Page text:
As far as what Ed could and couldn't see from such a distance - I have been there and seen it for myself. What Ed described could have been seen and those who have also been there know this. Whether Ed mistook a broom handle for a gun - we can debate that, but seeing someone with a long object in their hands from that distance is possible for I can do it and I do not have 20/20 vision or the increased senses a person with such a handicap as Ed would have had. as I said before - I could see the passengers of the vehicles traveling along Stemmons Freeway and I could tell if they were a man or a woman and whether they were dark headed or light haired. I find it quite frustrating to have to respond to someone like yourself with actual first hand knowledge of being there, while you have not stated that you also have gone to the scene and verified this matter one way or the other. In some ways you help my position for it shows the lack of effort people like yourself have put into your so-called search for the truth in JFK's assassination.

Bill

Hey Bill, your back in town! Thought we lost you there for awhile. Good to see you again.

Now to the matter.

Miles, please explain in more detail if you can.

No prob, Ol fella.

If the lanes all run to a vanishing point, then the distant object takes up no less than 5 to 6 lanes in width, thus it is not the same size as the closer objec which fits into one lane. If the pegs are all the same height, then the distant object is also taller than the closer object.

Good, tight reasoning here, Bill. You've made a bullseye. Right away you have seized the data shown & you have focused on the lines of perspective. You have worked out that in a three dimensional Newtonian space the black rectangle in the distance must be colossal (my word) compared to the little midget (my word) rectangle up front. Now, here comes the inevitable banana peel. B) What if the picture is only two dimensional? Now, the art teacher is going to teach you a very simple lesson. Get your gum eraser out and erase everything from the surface except the two rectangles; then measure the height & width of the rectangles. Presto Changeo!! Yep, you guessed it, the are they same size. Now, take out your no. 4 graphite & draw the perspective lines back in. A+ for Bill!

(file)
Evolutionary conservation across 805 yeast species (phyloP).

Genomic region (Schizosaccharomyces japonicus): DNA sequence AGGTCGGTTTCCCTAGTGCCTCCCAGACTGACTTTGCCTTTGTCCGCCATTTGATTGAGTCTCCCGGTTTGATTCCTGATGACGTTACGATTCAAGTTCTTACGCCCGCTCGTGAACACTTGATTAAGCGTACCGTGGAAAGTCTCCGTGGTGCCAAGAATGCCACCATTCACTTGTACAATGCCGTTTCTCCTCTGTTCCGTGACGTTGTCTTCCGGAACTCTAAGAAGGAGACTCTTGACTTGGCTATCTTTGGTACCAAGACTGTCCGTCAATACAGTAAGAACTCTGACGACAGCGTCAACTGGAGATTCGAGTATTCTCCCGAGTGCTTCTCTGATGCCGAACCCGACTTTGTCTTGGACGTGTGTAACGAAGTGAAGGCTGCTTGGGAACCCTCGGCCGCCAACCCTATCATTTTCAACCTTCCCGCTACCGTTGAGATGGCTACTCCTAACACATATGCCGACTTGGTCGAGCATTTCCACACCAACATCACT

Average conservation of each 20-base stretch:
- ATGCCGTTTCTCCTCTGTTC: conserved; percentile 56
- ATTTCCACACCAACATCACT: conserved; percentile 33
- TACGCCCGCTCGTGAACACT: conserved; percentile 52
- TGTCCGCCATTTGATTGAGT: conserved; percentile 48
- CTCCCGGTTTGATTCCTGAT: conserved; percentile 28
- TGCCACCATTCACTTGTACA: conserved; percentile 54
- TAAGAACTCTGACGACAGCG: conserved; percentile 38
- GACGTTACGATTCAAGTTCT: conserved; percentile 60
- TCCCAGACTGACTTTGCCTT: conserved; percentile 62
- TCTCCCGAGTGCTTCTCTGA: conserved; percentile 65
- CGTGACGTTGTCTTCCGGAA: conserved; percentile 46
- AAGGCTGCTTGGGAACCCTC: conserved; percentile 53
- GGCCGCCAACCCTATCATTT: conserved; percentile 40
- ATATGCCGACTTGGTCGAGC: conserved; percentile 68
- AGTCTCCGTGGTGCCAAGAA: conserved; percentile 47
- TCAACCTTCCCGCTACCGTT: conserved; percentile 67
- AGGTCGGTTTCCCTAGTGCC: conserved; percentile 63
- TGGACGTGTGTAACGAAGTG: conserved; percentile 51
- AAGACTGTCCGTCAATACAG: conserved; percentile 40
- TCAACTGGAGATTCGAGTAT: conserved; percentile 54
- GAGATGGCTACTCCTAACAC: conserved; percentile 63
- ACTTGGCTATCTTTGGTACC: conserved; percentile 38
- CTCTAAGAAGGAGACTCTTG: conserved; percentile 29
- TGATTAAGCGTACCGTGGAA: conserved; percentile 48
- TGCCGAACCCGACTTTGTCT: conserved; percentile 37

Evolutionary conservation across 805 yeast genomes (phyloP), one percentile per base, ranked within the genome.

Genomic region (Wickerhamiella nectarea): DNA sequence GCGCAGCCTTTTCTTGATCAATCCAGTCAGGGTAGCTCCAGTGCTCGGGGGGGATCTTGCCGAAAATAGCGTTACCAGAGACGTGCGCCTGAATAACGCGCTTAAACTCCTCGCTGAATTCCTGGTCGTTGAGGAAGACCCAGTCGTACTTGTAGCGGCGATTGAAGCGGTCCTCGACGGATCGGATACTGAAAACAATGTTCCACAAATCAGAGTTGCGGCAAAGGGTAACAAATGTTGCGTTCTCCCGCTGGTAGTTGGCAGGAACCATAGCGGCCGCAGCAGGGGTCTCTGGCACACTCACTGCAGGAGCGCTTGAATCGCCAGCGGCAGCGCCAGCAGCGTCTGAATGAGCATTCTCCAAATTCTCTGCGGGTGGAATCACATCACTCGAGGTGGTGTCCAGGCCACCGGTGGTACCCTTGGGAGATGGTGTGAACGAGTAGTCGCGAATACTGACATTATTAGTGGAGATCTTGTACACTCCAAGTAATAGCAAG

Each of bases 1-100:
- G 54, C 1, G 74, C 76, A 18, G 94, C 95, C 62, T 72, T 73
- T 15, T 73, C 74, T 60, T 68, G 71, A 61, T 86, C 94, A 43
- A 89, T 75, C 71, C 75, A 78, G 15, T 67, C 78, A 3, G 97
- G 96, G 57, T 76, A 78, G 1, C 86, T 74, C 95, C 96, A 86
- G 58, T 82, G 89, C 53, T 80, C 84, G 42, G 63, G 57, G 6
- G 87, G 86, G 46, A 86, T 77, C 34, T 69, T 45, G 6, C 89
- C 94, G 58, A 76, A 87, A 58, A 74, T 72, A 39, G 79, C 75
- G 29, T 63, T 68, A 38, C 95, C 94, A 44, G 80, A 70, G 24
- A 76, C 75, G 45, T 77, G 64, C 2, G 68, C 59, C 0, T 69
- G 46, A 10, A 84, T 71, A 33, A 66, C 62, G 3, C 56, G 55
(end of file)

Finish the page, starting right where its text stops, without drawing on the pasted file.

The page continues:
Illusions can be created by leaving out certain data.

There you go. There whole scene can be radically altered.

However, the photo of the knoll is real and the laws of perspective are in play regardless of how you wish they were not.

Uup, upup, not quite so fast. Always remember: appearances CAN be deceiving. Class dismissed.

As far as what Ed could and couldn't see from such a distance - I have been there and seen it for myself. What Ed described could have been seen and those who have also been there know this. Whether Ed mistook a broom handle for a gun - we can debate that, but seeing someone with a long object in their hands from that distance is possible for I can do it and I do not have 20/20 vision or the increased senses a person with such a handicap as Ed would have had. as I said before - I could see the passengers of the vehicles traveling along Stemmons Freeway and I could tell if they were a man or a woman and whether they were dark headed or light haired. I find it quite frustrating to have to respond to someone like yourself with actual first hand knowledge of being there, while you have not stated that you also have gone to the scene and verified this matter one way or the other.

Well, well, Billo (you don't mind the term of endearment I trust?), you are very gracious to pause to consider the astonishing possibility that I too may abide with the blessed few, those who have trod the sacred ground, the hallowed earth of Dealey. Thank you. Yes, I confess, I'm a jolly knoller, as we like to call ourselves down the club. You know the secret handshake? ;)

In some ways you help my position for it shows the lack of effort people like yourself have put into your so-called search for the truth in JFK's assassination.

Billo, aside from Duncan & Gary Mack & Gaeton Fonzi you are the goods when it comes to el researcho. Me? I'm just here to make you shine! You know, just see my poor ineptitute hiding in your great shadow. :lol: